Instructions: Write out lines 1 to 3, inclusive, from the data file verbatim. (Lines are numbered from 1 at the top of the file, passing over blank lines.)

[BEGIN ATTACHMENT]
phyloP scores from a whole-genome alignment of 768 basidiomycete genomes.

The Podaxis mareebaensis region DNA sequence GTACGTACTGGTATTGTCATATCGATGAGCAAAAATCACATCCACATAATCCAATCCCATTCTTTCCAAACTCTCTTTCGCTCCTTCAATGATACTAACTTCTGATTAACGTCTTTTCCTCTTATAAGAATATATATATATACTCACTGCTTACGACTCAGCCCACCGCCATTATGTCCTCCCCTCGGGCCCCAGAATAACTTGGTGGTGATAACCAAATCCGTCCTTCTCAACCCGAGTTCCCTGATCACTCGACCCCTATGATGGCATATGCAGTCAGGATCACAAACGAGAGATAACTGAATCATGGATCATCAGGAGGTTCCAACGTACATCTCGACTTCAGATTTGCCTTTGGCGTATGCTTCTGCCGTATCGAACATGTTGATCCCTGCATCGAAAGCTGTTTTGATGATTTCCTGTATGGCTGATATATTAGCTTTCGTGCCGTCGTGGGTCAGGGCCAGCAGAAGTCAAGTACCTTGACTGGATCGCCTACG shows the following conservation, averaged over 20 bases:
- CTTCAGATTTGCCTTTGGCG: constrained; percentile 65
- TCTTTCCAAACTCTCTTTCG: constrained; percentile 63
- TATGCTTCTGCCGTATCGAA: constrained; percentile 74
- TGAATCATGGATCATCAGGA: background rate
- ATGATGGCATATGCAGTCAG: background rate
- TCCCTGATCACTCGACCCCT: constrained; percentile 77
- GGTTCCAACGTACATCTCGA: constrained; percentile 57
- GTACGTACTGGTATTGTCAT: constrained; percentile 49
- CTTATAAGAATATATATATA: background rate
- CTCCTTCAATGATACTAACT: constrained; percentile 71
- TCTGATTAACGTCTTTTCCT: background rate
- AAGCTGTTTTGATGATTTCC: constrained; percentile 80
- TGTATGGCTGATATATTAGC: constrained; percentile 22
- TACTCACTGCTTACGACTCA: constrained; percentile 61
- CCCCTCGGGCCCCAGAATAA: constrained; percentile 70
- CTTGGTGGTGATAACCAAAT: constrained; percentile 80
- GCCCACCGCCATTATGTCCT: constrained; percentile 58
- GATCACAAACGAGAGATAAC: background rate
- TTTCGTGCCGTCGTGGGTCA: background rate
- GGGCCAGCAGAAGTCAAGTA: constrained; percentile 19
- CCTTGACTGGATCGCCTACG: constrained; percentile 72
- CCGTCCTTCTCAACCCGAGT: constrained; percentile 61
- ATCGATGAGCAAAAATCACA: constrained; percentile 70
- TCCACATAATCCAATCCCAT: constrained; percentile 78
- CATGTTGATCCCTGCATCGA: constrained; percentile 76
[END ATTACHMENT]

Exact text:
phyloP scores from a whole-genome alignment of 768 basidiomycete genomes.

The Podaxis mareebaensis region DNA sequence GTACGTACTGGTATTGTCATATCGATGAGCAAAAATCACATCCACATAATCCAATCCCATTCTTTCCAAACTCTCTTTCGCTCCTTCAATGATACTAACTTCTGATTAACGTCTTTTCCTCTTATAAGAATATATATATATACTCACTGCTTACGACTCAGCCCACCGCCATTATGTCCTCCCCTCGGGCCCCAGAATAACTTGGTGGTGATAACCAAATCCGTCCTTCTCAACCCGAGTTCCCTGATCACTCGACCCCTATGATGGCATATGCAGTCAGGATCACAAACGAGAGATAACTGAATCATGGATCATCAGGAGGTTCCAACGTACATCTCGACTTCAGATTTGCCTTTGGCGTATGCTTCTGCCGTATCGAACATGTTGATCCCTGCATCGAAAGCTGTTTTGATGATTTCCTGTATGGCTGATATATTAGCTTTCGTGCCGTCGTGGGTCAGGGCCAGCAGAAGTCAAGTACCTTGACTGGATCGCCTACG shows the following conservation, averaged over 20 bases:
- CTTCAGATTTGCCTTTGGCG: constrained; percentile 65